It has been an incredibly full semester of writing. I took apart one manuscript for experimentation purposes. Yes, how fun, right? I got to try out varying POVs on the poor little thing. It survived. If I am being honest, it...well, it got better even. But it was a rough five months for that guinea pig of a work in progress.
I also wrote a second manuscript. Finished a rough draft even. Very satisfying. When I forget the sleepless nights and zombie like way I walked around the house some days completely stuck in my story, but I'd be like that with our without the MFA program. This way, I got to finish a draft with someone standing on the sidelines directing me when I got too offsides. Truly satisfying.
And then there were the umpteen critical essays I wrote, books I read, craft pieces I chewed on, and existential angst moments I went through trying to figure out how to make my writing better.
In the end, the big question remains? Was it worth it?
For me, yes. I realize I could do this to myself without the aid of an advisor, but I like the input. And I am not sure I would be so diligent about struggling with issues of craft if I didn't have to write those glorious ten page papers. And finally, I know for a fact, I wouldn't take an MS apart and play with one aspect of it just for the heck of it. It's like taking a car apart and not being sure it will still be the same model when you put it back together but having some vague notion it will run better, just not how. It isn't exactly a comfortable thing to do. Worthwhile? Totally. But better done for me with a little guidance.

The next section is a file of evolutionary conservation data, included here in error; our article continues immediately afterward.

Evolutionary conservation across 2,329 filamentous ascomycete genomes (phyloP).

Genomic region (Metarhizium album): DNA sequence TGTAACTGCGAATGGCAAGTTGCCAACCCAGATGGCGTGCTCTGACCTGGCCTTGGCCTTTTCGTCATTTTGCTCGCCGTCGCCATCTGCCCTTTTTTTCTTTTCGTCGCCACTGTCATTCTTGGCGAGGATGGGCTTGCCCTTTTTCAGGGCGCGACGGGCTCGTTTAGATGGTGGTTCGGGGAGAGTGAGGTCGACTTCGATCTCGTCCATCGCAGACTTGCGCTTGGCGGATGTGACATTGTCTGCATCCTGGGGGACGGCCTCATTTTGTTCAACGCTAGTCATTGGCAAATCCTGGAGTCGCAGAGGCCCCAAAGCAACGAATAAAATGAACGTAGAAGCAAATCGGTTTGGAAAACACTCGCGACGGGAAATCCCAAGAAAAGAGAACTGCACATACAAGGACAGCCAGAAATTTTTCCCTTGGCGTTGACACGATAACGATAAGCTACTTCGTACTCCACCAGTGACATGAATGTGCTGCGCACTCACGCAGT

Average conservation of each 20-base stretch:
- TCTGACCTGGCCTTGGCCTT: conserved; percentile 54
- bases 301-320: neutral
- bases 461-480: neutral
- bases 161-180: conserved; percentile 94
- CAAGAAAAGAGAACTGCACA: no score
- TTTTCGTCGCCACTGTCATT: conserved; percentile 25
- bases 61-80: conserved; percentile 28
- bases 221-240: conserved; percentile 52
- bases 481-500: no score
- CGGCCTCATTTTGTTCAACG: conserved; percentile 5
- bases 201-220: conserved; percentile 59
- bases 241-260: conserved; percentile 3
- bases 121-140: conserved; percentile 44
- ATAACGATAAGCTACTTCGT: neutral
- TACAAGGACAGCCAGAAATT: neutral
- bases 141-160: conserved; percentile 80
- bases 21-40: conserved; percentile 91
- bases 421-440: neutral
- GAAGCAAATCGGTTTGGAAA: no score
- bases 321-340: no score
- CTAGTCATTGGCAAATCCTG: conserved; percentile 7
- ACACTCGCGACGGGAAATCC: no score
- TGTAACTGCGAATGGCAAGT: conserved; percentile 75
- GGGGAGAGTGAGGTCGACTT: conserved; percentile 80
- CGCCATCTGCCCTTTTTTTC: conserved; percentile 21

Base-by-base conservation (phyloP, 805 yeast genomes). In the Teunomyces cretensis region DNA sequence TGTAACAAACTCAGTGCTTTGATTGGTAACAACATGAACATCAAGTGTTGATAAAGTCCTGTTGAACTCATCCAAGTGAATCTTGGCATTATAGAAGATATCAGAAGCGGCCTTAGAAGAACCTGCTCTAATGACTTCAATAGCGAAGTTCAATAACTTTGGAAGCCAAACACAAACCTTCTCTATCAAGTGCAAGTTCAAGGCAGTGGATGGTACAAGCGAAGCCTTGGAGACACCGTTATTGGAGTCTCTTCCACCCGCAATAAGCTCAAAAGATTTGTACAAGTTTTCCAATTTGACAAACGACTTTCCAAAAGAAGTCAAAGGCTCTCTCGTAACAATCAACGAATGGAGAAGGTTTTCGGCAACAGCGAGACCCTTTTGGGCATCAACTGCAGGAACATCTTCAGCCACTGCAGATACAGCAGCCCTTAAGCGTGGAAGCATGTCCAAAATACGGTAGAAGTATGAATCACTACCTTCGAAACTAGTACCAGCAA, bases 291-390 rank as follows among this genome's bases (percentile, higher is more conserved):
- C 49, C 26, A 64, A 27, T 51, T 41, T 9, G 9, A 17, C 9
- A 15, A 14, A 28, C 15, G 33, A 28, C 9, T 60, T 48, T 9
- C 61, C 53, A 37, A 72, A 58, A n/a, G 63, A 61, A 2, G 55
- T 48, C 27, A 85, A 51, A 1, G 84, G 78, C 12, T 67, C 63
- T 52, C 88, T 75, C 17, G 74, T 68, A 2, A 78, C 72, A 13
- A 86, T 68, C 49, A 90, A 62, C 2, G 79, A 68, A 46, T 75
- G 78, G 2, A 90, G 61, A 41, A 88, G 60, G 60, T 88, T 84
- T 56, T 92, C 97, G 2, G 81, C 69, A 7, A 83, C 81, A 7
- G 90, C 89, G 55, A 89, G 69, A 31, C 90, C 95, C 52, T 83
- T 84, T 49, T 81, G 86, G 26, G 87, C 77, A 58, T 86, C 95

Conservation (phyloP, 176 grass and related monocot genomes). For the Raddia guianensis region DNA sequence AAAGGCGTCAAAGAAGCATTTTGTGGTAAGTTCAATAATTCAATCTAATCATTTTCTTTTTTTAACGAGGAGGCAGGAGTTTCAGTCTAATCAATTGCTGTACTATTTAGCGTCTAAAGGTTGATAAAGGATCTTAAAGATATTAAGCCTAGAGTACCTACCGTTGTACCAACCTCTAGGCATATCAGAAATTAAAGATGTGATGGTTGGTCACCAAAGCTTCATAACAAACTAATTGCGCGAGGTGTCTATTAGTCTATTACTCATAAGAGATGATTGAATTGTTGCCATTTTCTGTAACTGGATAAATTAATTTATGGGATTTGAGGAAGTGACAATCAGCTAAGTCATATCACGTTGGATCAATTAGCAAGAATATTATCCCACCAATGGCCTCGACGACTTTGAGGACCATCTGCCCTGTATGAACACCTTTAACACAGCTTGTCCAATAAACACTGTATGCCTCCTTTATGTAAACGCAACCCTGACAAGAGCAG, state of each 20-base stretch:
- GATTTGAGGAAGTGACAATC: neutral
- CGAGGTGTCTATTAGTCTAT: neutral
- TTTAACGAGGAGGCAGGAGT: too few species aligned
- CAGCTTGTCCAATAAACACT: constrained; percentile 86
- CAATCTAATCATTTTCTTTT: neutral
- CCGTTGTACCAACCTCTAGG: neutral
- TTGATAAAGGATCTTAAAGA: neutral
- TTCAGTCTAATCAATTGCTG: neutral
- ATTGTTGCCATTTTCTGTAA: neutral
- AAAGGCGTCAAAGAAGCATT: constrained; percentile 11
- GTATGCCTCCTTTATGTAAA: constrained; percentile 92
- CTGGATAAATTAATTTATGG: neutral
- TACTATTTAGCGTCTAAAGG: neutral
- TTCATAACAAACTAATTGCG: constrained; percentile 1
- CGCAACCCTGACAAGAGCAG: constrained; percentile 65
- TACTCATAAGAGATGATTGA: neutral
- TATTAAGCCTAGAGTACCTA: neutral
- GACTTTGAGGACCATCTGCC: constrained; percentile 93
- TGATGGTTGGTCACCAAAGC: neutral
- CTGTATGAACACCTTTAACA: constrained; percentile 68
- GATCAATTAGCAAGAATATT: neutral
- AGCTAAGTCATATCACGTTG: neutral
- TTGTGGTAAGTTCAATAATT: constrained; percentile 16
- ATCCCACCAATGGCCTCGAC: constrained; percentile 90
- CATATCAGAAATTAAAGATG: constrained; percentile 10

But did it make me any better?
In a word, yeah. I am finally learning how to take raw information and transform it into something more than description, into story, and control the process while I am doing it. Granted, I keep creating new problems and sticking points for myself with each work, but I think that may be par for the game. Learning how to self-diagnose has been helping there. I still am a firm believer in a second set of eyes looking over my work before I send it out. I cannot always see the forest for the trees, and it is the blind spots that often need the most work for me. But I am learning. And that is what this whole process is about for me.
I review books that surprise me, jar me, make me think. They are books I've bought, borrowed from the library, or been given as a gift. I do accept ARCs, but will only review a book if it moves me. It's about the writing. If I'm moved, I pass it on in a review.